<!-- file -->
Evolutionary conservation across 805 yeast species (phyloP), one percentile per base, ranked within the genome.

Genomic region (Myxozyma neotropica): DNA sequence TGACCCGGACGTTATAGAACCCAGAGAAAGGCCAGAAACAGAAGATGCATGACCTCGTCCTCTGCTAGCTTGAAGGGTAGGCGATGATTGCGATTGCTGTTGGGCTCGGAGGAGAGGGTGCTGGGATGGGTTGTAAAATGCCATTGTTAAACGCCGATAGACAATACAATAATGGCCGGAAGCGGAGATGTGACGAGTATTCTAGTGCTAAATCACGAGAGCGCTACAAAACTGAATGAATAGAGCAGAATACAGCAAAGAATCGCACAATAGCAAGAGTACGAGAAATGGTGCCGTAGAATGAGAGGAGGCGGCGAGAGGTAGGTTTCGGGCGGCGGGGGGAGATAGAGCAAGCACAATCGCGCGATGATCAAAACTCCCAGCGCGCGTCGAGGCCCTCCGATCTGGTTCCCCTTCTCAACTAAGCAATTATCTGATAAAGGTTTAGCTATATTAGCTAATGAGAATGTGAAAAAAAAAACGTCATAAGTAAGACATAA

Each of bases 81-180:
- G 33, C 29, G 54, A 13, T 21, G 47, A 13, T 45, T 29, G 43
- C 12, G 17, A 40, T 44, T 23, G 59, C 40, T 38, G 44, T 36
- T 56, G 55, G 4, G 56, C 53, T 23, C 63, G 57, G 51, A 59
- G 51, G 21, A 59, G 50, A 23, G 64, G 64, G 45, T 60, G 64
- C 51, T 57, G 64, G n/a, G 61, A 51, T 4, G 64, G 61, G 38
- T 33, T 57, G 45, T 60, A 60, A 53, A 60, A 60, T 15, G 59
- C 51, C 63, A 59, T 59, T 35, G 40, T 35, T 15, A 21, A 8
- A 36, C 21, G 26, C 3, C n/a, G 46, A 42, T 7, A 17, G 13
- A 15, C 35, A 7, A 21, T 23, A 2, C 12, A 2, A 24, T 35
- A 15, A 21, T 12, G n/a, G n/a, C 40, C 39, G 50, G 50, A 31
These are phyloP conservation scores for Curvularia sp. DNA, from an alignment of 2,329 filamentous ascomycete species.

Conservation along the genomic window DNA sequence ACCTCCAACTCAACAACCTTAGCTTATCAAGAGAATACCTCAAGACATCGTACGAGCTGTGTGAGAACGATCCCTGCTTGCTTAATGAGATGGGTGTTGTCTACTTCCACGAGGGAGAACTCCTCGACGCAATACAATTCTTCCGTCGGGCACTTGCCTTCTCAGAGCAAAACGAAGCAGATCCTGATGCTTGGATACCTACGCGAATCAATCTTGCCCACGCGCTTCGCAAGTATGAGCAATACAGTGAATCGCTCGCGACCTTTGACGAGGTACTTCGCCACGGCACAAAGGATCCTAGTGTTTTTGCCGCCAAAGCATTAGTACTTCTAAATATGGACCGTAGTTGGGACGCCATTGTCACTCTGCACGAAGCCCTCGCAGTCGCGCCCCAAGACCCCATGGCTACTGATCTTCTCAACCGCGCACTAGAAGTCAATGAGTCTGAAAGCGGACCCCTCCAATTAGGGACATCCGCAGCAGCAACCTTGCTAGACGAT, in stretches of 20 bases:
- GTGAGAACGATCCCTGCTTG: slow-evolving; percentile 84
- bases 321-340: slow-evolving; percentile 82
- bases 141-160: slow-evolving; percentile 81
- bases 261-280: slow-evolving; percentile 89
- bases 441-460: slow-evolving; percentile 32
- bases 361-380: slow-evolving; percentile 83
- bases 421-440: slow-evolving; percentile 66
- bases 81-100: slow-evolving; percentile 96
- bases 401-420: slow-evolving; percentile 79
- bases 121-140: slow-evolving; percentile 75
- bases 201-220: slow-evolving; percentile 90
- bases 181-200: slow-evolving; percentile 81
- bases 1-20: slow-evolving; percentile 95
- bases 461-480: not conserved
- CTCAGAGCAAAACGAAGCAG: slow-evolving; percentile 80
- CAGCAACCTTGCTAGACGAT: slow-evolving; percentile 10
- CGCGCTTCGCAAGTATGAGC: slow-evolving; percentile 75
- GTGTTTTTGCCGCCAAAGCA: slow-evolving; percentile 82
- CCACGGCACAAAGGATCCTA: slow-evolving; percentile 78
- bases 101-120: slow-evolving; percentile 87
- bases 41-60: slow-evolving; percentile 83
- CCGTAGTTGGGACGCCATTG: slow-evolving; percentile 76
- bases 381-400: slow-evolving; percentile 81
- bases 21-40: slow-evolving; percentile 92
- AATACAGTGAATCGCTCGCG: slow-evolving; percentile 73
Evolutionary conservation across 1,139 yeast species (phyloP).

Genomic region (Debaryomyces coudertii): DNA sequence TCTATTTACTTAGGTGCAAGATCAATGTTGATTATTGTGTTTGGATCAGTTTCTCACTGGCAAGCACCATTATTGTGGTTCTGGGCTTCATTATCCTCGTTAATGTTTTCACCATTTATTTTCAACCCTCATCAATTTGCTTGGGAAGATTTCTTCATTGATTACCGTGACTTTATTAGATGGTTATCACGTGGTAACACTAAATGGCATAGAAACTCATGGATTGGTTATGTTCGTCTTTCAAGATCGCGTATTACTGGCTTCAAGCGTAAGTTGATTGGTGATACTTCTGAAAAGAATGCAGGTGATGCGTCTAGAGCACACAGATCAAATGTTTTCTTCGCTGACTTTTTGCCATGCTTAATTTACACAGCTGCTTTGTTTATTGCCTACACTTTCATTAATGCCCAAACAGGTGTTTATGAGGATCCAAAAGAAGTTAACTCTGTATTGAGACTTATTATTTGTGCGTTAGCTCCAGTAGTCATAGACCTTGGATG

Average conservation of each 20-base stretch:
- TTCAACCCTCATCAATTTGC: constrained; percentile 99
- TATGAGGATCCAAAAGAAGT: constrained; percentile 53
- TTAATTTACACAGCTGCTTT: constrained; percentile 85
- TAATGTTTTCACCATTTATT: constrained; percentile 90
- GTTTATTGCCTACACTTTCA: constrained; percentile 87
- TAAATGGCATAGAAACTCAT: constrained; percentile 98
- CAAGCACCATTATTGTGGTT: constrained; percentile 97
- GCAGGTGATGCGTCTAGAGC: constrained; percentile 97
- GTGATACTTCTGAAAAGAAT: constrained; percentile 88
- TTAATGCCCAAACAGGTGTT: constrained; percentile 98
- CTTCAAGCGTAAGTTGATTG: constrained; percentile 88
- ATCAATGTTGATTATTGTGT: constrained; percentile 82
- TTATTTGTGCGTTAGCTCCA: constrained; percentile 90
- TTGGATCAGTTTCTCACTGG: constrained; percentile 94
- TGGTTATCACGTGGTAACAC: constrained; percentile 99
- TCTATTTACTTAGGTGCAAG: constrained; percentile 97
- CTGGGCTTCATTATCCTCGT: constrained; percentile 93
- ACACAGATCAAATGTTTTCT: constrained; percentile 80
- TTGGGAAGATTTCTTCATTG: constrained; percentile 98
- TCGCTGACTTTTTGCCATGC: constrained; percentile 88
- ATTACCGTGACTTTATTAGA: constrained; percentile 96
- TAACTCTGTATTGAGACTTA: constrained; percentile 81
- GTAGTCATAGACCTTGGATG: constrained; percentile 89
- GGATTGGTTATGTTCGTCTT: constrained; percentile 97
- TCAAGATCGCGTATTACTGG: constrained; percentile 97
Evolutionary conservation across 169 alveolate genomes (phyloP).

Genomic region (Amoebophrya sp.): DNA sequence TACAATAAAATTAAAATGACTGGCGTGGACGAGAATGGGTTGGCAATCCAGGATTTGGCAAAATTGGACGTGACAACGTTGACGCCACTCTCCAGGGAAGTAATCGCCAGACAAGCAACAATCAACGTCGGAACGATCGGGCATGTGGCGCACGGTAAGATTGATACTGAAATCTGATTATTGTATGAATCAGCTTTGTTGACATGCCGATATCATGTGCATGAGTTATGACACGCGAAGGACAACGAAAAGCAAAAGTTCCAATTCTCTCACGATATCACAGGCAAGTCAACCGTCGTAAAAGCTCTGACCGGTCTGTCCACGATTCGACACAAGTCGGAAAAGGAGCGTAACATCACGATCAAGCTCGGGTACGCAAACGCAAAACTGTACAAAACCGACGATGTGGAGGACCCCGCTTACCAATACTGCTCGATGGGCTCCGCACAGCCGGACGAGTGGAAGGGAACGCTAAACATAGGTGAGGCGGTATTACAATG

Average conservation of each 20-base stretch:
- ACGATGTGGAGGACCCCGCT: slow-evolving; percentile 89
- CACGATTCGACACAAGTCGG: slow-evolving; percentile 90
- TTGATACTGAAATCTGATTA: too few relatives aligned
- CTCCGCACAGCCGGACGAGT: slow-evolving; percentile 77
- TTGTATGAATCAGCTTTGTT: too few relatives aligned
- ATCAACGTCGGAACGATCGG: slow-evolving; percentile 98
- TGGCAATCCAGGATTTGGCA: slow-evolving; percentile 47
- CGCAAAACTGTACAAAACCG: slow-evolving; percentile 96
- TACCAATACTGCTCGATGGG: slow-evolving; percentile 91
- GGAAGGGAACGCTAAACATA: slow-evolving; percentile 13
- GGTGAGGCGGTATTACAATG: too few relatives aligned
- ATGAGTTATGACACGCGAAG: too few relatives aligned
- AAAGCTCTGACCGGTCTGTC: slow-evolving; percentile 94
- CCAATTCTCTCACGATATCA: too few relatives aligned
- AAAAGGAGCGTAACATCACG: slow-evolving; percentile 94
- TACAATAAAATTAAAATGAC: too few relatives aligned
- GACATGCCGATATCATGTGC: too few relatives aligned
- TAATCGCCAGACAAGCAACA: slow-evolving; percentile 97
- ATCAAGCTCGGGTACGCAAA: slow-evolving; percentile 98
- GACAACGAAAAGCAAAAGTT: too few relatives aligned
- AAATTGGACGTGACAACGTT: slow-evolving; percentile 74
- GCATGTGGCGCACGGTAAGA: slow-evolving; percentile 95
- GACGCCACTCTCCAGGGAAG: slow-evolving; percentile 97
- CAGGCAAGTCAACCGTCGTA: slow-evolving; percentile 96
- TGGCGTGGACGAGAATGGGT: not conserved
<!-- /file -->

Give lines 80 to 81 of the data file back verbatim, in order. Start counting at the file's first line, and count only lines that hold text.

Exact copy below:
- TACCAATACTGCTCGATGGG: slow-evolving; percentile 91
- GGAAGGGAACGCTAAACATA: slow-evolving; percentile 13